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Hyacinth reaches about 15,000 men, women and children each year in New Jersey. There are eight locations throughout the state in six metropolitan areas, including Jersey City, Newark, North Plainfield, Paterson, Trenton and the headquarters in New Brunswick.
“The mission of Hyacinth’s is to help people who live with AIDS/HIV, slow the epidemic and service the voice of the public debate surrounding AIDS in New Jersey,” said Development Associate Lola Akinola.
Hyacinth was founded in 1985, in response to the AIDS/HIV epidemic outbreak in the 1980s. Akinola said that during that time there were many people that were affected or infected by AIDS/HIV and they had nowhere to go for services, or to learn more about the disease and how to treat it. “Back then, it was a death sentence. Once you found out that you were infected, people thought that was it and that they were going to die,” said Akinola.
The foundation provides prevention services, performs community outreach to the groups that are most impacted and raises money to provide free services. The foundation also provides wellness groups, mental health services and a group that works with the incarcerated community who is affected or infected by HIV/AIDS and works with them when coming out of prison to give them the support, treatment and care that they need. Hyacinth also offers special programs such as the Living Out Loud project (LOL) in Jersey City, which Akinola said provides services to gay men of color and provides them with counseling and testing.
The foundation holds different events to raise money. In the fall, members hold an annual gala, participate in an AIDS walk in New York and hold the upcoming event, Casino Night. This is the second annual Casino Night and it will be held at the Elks Lodge in New Brunswick from 7 to 11 p.m.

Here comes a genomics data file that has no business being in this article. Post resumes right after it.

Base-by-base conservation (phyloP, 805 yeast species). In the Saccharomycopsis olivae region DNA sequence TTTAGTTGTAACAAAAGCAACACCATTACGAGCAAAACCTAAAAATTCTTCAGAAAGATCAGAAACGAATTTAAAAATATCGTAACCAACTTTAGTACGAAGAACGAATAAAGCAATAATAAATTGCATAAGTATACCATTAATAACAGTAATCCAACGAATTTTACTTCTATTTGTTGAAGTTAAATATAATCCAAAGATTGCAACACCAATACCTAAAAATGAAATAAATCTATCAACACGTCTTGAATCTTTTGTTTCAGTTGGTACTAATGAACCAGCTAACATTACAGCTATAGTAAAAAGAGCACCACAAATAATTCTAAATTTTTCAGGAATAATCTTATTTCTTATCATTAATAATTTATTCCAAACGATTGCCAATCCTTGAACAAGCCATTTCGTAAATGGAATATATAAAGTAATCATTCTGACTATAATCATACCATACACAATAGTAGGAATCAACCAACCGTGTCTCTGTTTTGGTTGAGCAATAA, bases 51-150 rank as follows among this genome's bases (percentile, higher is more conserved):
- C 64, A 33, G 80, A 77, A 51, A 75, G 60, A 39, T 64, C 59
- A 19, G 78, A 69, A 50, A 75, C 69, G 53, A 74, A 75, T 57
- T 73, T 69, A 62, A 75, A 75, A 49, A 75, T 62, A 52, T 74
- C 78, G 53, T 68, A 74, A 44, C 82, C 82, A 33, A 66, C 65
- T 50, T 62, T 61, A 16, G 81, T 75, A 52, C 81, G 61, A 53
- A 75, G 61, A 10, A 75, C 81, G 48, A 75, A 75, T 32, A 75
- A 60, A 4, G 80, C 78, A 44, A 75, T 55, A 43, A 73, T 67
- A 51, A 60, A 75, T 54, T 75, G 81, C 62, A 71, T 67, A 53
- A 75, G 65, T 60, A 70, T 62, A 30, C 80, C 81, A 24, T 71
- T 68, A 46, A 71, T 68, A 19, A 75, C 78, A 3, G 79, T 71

“Casino Night is more of a fun community event that we do in New Brunswick because it is our headquarters. We wanted to bring our supporters out to do something that is affordable and something that they can really enjoy doing with family and friends. In Middlesex County, there are 2,000 people who are infected with HIV/AIDS and 21 percent remain undiagnosed. So part of why we want to do it right here is to show the real impact that it has on our community locally and to bring about awareness for it,” said Akinola.Last year, Hyacinth raised $10,000 at Casino Night and this year, Akinola said, they hope to raise even more and make the event even bigger year after year.
Akinola said besides raising money, the events raise awareness because many people think that HIV/AIDS is no longer an issue because there are many other diseases that get publicity and receive more attention. She said that when people think of HIV/AIDS, they think that it has been around for so long, that it is not affecting many individuals today.
“People don’t hear about HIV/AIDS, not in the news, and it’s not in the forefront. People think it’s not really an issue and it is because people are still infected and so it’s really important just to bring about awareness that it is still an issue and it is still affecting our community,” said Akinola. “People are still infected every day and we just want to bring about awareness to reduce the spread of the disease and reduce stigma. People think that it is just affecting people who are gay men, but it affects people across all racial lines and economic lines. It does have more of an impact in communities of color, poor communities of color, but it is still definitely something that we should be concerned about and be talking about.”
Akinola said that the best part about working for Hyacinth is talking to the clients and people who come into the centers. “Despite all of the setbacks that they are going through with their health, they tell you that they have been blessed and they can’t complain. It makes you think. They come in smiling and happy to be here. Hyacinth’s is a family,” Akinola said.
Casino Night tickets are $50 and can be purchased online or at the door. At the event, participants can play games such as roulette and black jack and they do not have to know beforehand how to play every game because there will be instructors to teach people how to play the games. Participants can play for raffle tickets, to win prizes and it all helps raise money in the process. Event sponsors include The Bank of Princeton, The Star-Ledger, Bruce Moskovitz M.D., John Fellin, Matrix, Withum, Smith and Brown, Niedweske Barber Hager and Bryan Baugh M.D.